Intranet access restricted due to cyber attacks


photo courtesy of Thomas Jefferson High School for Science and Technology

Intranet access is currently limited to logging in on school grounds and using Fairfax County WiFi. The restriction began on May 27.

Lilia Qian, Staff Writer

Intranet, Jefferson’s online platform for students to sign up for eighth period blocks, has been temporarily blocked due to external cyber attacks. Some information from the site’s student directory became vulnerable during the breach, and restrictions on access to the site were put in place on Friday May 27. Students and staff can now only use the site on school grounds, using Fairfax County WiFi.

Four student network webmail accounts were accessed, which allowed the attacker to view the personal information of about twenty students associated with the accounts. This information may have included email addresses and phone numbers.

“The attacker was able to ‘become’ a few TJ students in terms of their online accounts,” senior and lead SysAdmin James Woglom said. “They were able to access some directory information that students voluntarily made public with their privacy settings, but did not access any student files or other private information.”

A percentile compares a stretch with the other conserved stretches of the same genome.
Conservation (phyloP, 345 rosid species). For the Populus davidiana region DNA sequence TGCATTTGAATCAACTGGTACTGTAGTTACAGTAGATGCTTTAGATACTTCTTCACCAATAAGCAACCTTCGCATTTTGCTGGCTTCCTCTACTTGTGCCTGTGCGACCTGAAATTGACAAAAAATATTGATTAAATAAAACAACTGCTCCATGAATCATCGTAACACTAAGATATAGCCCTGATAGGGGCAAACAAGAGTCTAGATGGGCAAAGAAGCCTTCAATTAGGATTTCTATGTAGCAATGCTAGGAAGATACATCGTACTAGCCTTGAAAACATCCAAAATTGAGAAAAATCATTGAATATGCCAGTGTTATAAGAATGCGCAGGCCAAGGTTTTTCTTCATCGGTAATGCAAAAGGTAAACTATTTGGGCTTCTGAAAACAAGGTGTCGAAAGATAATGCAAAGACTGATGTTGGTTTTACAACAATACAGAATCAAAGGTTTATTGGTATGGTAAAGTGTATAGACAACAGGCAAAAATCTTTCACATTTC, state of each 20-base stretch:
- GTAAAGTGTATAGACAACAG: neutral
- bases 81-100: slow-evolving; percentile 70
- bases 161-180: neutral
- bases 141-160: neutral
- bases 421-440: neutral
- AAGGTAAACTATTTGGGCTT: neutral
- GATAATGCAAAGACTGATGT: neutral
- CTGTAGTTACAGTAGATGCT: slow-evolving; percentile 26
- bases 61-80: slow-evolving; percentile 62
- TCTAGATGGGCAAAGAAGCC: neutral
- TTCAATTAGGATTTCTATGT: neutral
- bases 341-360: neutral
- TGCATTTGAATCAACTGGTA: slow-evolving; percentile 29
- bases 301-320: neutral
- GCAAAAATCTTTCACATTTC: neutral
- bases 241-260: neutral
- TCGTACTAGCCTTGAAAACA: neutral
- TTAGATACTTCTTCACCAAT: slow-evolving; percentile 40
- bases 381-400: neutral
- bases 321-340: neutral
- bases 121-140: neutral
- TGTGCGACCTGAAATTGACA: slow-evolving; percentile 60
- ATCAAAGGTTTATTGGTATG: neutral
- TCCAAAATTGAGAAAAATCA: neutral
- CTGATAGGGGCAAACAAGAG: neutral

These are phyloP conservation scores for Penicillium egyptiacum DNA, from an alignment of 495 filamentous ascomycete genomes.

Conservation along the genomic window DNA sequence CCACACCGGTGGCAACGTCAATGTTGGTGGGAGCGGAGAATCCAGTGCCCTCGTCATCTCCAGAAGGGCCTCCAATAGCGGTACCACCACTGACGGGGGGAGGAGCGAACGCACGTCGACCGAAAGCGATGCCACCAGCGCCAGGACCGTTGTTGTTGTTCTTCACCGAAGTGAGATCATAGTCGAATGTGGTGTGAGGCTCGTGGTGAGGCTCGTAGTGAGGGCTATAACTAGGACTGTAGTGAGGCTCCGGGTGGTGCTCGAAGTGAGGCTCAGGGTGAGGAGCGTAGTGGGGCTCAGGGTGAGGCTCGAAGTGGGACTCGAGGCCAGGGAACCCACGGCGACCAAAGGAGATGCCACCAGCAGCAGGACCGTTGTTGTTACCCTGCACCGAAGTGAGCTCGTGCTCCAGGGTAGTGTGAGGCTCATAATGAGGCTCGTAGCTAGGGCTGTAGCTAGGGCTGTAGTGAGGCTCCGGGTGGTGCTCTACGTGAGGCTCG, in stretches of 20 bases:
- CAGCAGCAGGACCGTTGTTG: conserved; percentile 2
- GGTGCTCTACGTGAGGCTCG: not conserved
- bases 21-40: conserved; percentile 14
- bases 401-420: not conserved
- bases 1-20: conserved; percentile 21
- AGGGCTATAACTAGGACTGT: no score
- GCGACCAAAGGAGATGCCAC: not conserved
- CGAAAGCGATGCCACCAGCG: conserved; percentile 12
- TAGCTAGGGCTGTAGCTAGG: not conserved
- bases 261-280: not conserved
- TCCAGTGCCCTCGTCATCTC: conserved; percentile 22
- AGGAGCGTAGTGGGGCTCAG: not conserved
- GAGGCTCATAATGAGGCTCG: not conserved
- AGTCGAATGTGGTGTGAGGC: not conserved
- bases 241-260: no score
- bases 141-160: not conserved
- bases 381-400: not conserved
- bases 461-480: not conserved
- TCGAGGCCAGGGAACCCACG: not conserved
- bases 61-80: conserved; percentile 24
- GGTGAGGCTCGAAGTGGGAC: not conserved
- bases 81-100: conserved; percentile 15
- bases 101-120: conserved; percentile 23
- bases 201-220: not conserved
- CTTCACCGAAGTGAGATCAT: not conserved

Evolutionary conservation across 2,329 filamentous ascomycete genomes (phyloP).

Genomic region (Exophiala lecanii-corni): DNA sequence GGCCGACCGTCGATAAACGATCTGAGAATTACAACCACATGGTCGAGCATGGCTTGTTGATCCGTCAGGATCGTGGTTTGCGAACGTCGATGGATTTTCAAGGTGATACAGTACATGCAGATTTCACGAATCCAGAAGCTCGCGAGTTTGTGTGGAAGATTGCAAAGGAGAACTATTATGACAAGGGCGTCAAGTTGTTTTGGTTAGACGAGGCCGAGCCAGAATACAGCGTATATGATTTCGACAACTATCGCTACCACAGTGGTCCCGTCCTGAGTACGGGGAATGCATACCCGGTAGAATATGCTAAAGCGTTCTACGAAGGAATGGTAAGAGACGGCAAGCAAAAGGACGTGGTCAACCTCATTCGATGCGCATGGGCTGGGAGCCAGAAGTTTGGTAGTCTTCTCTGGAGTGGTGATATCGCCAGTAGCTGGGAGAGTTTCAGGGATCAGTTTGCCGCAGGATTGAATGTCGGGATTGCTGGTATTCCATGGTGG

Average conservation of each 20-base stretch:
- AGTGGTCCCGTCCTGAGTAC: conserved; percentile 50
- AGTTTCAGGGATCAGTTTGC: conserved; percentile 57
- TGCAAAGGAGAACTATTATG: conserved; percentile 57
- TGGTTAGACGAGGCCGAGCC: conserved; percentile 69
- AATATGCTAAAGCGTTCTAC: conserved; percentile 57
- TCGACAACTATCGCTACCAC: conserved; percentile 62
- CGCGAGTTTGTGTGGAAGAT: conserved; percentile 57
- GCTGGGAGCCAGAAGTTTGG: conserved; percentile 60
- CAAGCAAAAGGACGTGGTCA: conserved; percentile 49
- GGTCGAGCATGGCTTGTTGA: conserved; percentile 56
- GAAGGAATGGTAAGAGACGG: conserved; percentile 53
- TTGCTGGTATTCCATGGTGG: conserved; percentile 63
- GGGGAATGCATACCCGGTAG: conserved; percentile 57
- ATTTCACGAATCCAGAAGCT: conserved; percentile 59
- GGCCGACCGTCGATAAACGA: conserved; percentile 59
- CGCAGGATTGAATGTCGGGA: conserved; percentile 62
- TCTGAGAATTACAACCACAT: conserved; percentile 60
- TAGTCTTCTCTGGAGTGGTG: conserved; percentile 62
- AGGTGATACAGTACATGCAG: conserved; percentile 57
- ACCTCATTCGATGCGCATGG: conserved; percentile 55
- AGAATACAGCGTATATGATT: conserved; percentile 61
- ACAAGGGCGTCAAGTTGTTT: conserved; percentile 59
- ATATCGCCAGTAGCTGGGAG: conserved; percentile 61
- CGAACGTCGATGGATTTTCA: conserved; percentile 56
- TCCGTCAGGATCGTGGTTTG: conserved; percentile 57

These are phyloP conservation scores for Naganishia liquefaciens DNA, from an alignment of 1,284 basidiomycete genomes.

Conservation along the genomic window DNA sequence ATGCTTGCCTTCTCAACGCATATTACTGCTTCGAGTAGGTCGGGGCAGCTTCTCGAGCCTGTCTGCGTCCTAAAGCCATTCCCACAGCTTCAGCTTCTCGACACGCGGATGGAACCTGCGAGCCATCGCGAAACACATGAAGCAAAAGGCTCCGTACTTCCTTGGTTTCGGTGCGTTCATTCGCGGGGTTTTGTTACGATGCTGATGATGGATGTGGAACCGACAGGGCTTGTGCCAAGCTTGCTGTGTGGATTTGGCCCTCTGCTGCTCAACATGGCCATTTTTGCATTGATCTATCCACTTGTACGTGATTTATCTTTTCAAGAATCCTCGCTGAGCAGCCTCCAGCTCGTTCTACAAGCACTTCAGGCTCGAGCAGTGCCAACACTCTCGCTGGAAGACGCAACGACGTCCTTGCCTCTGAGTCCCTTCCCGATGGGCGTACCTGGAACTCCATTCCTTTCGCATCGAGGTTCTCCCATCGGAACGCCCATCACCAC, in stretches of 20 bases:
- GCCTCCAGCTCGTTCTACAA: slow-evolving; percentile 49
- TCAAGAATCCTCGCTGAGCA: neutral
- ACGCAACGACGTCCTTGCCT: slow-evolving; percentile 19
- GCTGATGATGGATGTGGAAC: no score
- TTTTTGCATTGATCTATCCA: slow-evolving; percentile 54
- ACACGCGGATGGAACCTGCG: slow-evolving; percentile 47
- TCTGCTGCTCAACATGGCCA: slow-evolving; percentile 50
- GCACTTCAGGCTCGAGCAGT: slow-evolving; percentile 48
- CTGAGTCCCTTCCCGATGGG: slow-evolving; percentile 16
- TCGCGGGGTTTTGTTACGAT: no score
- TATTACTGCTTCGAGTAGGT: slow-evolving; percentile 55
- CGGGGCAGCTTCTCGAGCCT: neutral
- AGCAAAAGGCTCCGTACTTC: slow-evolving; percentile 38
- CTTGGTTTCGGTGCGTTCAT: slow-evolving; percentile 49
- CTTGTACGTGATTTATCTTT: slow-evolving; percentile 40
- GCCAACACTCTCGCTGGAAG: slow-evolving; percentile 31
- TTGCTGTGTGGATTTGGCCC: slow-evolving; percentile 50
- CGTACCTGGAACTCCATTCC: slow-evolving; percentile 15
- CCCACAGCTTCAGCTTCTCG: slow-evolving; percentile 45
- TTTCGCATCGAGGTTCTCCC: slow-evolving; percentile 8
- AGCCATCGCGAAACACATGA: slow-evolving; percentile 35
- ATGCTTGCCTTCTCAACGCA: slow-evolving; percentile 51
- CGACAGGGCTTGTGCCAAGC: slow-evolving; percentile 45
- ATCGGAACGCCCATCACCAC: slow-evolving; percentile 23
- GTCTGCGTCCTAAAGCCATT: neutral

Since the attacks, the SysAdmin team has put in place several preventative measures in order to prevent future attacks, including locking down the affected accounts as well as limiting access to the site.

“Immediately once we learned that student accounts had been compromised, we locked their accounts so they couldn’t be logged into,” Woglom said. “Soon after, we locked external access to the TJ Intranet and our access servers, which are the only methods that an attacker could use to log into and access our infrastructure.”

Ongoing investigations are working to uncover the identity of the attacker as well as the means they used to attack the database. The security breach is suspected to have been caused by students using the same passwords for many sites, making their accounts vulnerable to attack.

“We believe that the way the accounts were compromised in the first place was by students reusing their password across multiple services,” Woglom said. “We suspect that the attacker or attackers found people’s personal credentials, like email passwords, in large data security breaches. They then tried to guess [those passwords] for Intranet accounts.”